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Web Original

Harvest lessons

From The Christian Science Journal - October 24, 2011

Originally appeared on

Recently, I reread Jesus’ parable of the tares and wheat when it came up again in a Christian Science Bible Lesson. He told the multitudes of people who had the benefit of hearing his unique message that it illustrated the nature of the kingdom of heaven. The ending of the parable has always intrigued me. The servants of the householder ask if they should go into the fields and gather up the tares (weeds) in order to protect the wheat crop. They are told not to uproot the weeds in case they pull up the wheat prematurely in the process. Let them grow together for now, and at harvest they can be separated out, at which time the weeds can be dispensed with properly (see Matt. 13:24–30).

To me this story symbolizes the value of patience, the importance of subjugating human will, and the wisdom of trusting God to do His own work. As I studied the parable it dawned on me how much I can continue to learn from it, particularly in regard to my relationship with my teenage son. When I look at him, I tend to see both the wheat (the good in human character) and the tares (the not-so-good), rather than only the good, which is his true nature. And that’s something I’m praying to improve.

I can remember when our son was a tiny baby and he was absolute perfection in my eyes, with not one blemish to any aspect of his character. As he grew, I began to notice in him more and more evidence of outside influences, not all of them good. They seemed like tares, which Jesus spoke of in the Bible, that were being secretly sown in the garden of my child’s thought (mine too, I’m afraid, since I was the one seeing them). The parable reminds me that it’s not my job to yank out the tares, but to continue to fertilize and water the wheat and to trust that the divine authority, namely God, will do the final separation of tares from wheat. In other words, as a loving parent it’s my job to value and encourage the good in my son’s character; not to be fooled into identifying him with the weeds.

Fear has a way of making us focus only on the “tares,” and then react to them.

Parental fear, however, tends to result in rash actions that can unintentionally uproot the good in our children. Fear has a way of making us focus only on the “tares,” and then react to them. Years ago I learned an important lesson about guarding against this tendency. My son was about five years old at the time. He was riding in his car seat in the back seat of our van. To be honest, I can no longer remember exactly what he said to me, but for some reason it upset me, and my overriding thought was to quickly whip the van around the corner, to dramatically hit the brakes, and to turn around and scold him. Just as I turned in my seat, we both heard a pop, followed by a loud hiss of air escaping from the rear tire. Apparently, I had run over the curb in my rush to show my displeasure with him, and I had damaged a tire in the process. We both looked at each other and burst out laughing. So much for Mom’s big moment. At least this incident managed to deflate the negativity, as well as the tire.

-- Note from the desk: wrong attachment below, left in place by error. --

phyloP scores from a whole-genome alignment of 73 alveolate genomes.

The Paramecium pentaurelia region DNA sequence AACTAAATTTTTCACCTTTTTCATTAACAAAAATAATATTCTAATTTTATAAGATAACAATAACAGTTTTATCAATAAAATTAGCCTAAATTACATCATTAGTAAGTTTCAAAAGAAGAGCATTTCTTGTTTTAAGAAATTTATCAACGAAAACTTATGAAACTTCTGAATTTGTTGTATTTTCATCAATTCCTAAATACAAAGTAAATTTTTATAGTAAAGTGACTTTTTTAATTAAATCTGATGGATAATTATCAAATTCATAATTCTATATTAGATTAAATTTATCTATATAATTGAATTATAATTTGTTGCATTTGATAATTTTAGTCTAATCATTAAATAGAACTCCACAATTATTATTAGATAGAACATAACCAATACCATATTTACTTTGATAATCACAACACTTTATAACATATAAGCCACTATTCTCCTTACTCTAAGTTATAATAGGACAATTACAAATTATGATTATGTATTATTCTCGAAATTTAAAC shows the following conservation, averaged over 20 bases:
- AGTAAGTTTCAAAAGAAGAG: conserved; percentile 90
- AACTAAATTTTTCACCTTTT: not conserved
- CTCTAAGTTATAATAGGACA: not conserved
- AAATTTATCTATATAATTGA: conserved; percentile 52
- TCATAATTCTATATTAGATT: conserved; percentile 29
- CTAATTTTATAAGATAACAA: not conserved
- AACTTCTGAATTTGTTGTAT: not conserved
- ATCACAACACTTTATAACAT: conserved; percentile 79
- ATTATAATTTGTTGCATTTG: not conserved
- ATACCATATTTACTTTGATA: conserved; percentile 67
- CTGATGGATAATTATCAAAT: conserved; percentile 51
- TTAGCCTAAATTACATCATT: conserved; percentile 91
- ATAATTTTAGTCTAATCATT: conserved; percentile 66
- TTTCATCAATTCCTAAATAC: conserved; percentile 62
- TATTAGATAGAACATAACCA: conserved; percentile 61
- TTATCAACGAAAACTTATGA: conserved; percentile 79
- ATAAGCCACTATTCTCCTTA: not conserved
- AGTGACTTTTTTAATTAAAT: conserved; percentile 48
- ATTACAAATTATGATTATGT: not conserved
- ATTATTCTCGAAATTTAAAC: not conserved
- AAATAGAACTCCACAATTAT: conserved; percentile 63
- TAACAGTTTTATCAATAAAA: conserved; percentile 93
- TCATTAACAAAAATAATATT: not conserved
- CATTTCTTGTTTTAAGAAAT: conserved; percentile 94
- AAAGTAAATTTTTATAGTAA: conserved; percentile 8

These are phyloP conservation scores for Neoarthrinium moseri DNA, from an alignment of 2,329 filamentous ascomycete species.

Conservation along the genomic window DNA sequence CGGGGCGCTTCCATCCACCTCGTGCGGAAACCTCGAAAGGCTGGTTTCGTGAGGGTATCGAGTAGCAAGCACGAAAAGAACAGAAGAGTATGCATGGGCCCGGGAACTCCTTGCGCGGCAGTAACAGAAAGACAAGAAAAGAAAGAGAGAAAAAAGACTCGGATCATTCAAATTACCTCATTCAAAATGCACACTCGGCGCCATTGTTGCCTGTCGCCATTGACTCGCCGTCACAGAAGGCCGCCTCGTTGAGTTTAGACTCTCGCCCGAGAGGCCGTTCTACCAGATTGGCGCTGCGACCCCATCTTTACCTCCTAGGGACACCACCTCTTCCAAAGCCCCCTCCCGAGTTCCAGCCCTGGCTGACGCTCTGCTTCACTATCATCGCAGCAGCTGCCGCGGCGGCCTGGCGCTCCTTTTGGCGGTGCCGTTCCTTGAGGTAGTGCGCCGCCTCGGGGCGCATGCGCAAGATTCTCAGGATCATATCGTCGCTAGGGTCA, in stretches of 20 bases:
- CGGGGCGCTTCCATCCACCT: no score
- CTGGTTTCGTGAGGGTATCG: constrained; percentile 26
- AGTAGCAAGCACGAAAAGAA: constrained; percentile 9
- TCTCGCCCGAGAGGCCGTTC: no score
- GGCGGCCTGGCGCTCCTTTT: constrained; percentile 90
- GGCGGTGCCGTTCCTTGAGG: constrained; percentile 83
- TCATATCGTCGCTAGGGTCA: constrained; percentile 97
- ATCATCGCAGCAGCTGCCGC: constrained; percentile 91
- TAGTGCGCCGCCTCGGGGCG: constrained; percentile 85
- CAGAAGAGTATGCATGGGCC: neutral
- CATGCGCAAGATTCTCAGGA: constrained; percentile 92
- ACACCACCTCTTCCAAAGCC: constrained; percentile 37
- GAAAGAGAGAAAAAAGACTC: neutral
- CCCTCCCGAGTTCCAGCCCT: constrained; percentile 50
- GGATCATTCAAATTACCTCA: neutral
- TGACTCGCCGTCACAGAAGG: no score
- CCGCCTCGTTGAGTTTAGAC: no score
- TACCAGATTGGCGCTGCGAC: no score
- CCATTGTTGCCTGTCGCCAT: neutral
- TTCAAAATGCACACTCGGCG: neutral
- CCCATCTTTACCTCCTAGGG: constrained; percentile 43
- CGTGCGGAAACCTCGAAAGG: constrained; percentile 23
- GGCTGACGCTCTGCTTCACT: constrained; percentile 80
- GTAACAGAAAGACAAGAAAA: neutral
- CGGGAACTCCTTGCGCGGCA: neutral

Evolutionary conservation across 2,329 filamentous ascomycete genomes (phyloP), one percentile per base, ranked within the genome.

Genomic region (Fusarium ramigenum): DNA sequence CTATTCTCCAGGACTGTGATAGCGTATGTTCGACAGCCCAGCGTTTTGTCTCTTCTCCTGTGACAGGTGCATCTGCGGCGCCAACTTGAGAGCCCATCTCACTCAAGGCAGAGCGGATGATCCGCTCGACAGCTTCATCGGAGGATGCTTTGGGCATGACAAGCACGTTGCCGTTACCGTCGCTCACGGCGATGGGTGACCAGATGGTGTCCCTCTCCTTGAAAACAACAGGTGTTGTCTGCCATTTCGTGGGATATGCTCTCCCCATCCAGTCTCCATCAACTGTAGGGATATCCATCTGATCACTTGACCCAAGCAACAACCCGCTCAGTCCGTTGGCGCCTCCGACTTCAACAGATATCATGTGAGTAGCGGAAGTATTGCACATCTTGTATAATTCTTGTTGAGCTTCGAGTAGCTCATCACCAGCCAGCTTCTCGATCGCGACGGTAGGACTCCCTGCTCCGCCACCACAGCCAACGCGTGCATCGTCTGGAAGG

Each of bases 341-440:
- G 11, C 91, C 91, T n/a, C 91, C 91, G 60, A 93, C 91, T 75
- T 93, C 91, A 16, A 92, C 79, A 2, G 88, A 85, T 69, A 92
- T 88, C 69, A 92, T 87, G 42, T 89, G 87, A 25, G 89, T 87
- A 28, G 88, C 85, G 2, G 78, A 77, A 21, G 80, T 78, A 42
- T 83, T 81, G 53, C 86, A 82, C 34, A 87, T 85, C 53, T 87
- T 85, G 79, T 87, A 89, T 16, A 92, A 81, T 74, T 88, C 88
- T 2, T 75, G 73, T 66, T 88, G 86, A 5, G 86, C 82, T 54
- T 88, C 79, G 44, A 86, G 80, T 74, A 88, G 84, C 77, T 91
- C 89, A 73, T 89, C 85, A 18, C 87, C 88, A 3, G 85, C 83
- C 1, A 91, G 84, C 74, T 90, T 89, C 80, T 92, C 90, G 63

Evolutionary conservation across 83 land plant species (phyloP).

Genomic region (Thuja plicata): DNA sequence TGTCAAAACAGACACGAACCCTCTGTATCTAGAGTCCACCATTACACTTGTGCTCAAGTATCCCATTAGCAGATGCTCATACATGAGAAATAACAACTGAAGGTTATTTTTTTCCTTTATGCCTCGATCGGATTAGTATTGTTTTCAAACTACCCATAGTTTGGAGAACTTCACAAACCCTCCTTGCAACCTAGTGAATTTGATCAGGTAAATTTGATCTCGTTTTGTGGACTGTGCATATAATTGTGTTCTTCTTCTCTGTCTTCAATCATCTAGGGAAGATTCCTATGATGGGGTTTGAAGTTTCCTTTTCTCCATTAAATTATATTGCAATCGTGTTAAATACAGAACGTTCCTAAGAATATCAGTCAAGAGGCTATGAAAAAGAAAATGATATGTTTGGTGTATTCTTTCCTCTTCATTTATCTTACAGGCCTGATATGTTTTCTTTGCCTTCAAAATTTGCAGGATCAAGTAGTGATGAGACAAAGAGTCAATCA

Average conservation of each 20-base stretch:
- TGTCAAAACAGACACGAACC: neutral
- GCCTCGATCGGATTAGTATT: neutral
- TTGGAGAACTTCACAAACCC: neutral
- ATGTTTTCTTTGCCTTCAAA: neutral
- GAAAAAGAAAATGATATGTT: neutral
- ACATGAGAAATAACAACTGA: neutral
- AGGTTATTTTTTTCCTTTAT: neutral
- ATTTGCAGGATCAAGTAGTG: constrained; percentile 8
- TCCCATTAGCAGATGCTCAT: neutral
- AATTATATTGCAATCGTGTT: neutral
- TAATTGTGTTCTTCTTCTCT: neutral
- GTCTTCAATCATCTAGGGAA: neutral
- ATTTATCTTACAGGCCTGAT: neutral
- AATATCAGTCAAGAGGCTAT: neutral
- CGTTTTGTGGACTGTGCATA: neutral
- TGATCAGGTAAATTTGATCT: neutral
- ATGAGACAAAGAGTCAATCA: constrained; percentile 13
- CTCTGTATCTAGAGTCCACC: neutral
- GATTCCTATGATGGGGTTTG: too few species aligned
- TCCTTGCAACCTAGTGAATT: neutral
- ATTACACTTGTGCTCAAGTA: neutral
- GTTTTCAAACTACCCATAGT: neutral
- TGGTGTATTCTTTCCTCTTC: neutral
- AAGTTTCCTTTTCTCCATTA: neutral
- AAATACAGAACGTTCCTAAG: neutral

When Jesus healed the multitudes, he did not get irritated with sin and sickness, and he didn’t appear to focus on human personality. It seems to me that he was so keenly aware of God and His perfection that he could see only the good and perfect expression of God in everyone he encountered. Not that he was blind to mental propensities such as hypocrisy or ignorance or fear; he simply was not impressed by them because he knew divine Love to be omnipotent. Mary Baker Eddy put it this way in her book Science and Health with Key to the Scriptures: “He understood man, whose Life is God, to be immortal, and knew that man has not two lives, one to be destroyed and the other to be made indestructible” (p. 369).

I prayed to trust our son to God’s care and to know that he could hear whatever instructions God was continuously giving him.

A few years ago, I had another opportunity to put into practice the spiritual lessons I was learning. The same son asked to return home from the boarding school he was attending. Frankly, I was concerned about the influence of his local friends. However, my husband and I felt that this should be our son’s decision, and we let him register at the public school for the following fall term. Meanwhile, I prayed to be free of judgment and human opinion. I prayed to trust our son to God’s care and to know that he could hear whatever instructions God was continuously giving him. Essentially, I was allowing the tares and wheat to grow together until God was ready for the harvest. About one week before the start of fall term, our son came into the living room and confessed that he had made a terrible mistake; he actually wanted to return to the boarding school. We packed his bags and drove him across country in time for school, and three years later he is now a senior at this school. God had done His harvesting and continues to do so. It is an ongoing lesson on my part to listen and trust.

Nancy Atkins lives in Eugene, Oregon.

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